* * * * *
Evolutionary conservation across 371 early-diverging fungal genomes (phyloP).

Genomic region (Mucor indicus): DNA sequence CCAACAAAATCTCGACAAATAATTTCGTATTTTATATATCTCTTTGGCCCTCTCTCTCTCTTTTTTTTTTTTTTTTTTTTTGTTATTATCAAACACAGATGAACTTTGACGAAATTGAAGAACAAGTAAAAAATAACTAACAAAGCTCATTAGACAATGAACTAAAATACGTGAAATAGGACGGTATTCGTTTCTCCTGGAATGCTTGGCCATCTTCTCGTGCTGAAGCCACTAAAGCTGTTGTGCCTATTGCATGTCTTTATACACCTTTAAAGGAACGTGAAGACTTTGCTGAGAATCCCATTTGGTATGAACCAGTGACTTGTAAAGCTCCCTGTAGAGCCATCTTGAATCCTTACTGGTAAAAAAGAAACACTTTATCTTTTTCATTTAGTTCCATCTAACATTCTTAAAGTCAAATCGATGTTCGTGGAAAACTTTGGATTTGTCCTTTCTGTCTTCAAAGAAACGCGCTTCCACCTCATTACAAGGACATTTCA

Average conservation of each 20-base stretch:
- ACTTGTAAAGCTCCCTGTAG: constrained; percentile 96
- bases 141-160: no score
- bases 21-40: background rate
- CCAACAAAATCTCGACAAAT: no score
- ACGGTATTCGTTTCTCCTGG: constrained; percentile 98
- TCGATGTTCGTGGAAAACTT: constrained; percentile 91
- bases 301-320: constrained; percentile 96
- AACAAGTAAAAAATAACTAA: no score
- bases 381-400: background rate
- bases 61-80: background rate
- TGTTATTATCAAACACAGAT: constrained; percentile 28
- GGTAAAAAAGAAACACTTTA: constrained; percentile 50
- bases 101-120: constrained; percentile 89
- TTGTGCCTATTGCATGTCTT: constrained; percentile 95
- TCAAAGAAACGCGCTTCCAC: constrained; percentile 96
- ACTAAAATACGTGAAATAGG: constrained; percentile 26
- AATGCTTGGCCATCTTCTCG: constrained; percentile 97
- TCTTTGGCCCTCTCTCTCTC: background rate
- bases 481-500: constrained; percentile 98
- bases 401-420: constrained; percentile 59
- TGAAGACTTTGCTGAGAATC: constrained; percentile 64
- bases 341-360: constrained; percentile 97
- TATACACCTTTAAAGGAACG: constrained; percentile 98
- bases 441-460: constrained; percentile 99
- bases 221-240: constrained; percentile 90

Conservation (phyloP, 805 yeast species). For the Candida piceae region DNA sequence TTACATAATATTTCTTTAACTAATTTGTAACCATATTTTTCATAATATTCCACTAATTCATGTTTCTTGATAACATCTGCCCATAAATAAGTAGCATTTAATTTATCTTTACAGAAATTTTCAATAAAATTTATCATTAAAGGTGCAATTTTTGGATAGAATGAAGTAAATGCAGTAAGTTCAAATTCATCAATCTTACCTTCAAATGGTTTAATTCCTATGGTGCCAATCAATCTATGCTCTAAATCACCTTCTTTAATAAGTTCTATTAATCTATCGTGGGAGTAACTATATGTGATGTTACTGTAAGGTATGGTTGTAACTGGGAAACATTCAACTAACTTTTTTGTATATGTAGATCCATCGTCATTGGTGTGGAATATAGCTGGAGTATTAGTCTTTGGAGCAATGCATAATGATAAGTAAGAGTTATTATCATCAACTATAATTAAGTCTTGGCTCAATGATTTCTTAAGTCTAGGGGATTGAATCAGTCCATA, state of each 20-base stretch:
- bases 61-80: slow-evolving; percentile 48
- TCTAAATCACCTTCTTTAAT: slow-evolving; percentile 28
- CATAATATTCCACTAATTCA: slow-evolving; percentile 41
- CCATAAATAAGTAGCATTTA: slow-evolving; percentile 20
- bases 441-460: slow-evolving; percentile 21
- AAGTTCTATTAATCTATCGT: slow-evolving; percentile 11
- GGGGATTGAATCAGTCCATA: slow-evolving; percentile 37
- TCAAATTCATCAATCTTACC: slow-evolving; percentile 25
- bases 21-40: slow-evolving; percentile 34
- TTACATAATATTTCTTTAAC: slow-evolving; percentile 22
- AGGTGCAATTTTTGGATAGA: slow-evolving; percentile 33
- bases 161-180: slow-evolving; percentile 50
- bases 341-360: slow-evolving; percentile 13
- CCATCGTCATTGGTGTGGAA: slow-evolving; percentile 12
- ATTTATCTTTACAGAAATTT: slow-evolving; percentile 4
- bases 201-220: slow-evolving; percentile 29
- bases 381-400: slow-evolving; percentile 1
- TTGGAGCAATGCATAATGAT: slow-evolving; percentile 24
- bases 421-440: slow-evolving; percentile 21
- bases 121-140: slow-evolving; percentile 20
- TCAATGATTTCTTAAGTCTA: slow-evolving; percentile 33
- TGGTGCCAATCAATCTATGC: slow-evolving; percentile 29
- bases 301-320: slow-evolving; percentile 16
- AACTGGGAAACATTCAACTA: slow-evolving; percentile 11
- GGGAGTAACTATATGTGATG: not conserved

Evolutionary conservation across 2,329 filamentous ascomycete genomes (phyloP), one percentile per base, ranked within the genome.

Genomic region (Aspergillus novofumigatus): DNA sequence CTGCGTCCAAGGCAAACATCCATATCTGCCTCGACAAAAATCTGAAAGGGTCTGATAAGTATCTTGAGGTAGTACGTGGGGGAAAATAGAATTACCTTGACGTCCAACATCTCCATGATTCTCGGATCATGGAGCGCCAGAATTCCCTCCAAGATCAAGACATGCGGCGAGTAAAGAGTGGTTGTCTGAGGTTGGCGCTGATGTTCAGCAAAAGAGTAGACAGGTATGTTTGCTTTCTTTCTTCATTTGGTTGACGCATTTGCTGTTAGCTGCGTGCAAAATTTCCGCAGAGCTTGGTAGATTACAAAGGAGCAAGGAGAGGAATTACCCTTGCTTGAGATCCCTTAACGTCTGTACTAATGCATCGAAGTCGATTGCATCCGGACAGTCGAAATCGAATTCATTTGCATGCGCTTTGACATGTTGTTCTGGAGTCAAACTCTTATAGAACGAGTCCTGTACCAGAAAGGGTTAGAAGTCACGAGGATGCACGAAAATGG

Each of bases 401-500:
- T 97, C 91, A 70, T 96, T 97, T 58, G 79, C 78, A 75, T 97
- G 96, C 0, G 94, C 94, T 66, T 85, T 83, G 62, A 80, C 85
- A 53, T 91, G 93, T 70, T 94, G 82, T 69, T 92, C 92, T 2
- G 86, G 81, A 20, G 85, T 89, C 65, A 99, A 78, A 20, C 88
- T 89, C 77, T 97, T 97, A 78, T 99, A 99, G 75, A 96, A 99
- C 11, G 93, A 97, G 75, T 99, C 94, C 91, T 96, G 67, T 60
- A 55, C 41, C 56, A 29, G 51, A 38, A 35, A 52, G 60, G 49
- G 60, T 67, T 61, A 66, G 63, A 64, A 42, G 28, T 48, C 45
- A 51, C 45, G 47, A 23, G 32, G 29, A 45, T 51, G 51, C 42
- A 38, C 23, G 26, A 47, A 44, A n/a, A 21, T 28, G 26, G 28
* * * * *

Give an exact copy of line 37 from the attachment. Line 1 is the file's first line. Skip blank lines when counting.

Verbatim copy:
- TCAAATTCATCAATCTTACC: slow-evolving; percentile 25